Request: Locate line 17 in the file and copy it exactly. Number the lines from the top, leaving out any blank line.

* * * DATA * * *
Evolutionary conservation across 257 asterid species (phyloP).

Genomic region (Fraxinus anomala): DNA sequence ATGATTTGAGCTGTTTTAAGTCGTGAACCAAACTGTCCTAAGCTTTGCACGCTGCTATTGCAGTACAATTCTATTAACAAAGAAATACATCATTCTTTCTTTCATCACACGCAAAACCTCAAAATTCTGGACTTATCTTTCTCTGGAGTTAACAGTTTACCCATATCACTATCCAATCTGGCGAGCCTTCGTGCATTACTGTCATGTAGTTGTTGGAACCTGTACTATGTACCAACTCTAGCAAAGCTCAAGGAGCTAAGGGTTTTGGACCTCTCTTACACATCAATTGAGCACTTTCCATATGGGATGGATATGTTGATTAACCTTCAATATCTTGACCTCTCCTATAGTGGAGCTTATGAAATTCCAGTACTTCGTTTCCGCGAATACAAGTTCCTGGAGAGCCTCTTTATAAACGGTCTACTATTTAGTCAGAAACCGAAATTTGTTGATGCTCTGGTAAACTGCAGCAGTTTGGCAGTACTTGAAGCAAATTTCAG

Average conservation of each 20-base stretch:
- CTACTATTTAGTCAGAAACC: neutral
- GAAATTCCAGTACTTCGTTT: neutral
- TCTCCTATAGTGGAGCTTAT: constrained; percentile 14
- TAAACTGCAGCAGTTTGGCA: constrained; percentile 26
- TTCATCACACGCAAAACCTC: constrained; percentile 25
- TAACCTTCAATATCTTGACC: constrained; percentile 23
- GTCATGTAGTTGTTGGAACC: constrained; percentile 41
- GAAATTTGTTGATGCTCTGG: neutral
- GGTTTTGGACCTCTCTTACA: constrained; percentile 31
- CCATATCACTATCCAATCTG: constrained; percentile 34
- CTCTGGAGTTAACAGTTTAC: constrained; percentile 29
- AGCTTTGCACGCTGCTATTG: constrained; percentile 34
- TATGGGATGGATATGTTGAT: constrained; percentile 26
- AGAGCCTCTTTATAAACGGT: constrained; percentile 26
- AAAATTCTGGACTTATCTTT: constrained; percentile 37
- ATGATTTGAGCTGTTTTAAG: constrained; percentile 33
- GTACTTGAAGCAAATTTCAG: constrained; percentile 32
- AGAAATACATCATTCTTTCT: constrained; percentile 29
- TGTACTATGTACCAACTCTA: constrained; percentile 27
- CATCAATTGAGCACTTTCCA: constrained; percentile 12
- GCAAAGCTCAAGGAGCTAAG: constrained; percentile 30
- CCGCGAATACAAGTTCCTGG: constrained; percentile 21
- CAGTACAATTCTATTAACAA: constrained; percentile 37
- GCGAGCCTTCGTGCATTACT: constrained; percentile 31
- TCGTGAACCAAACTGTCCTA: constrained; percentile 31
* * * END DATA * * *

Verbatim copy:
- AGAGCCTCTTTATAAACGGT: constrained; percentile 26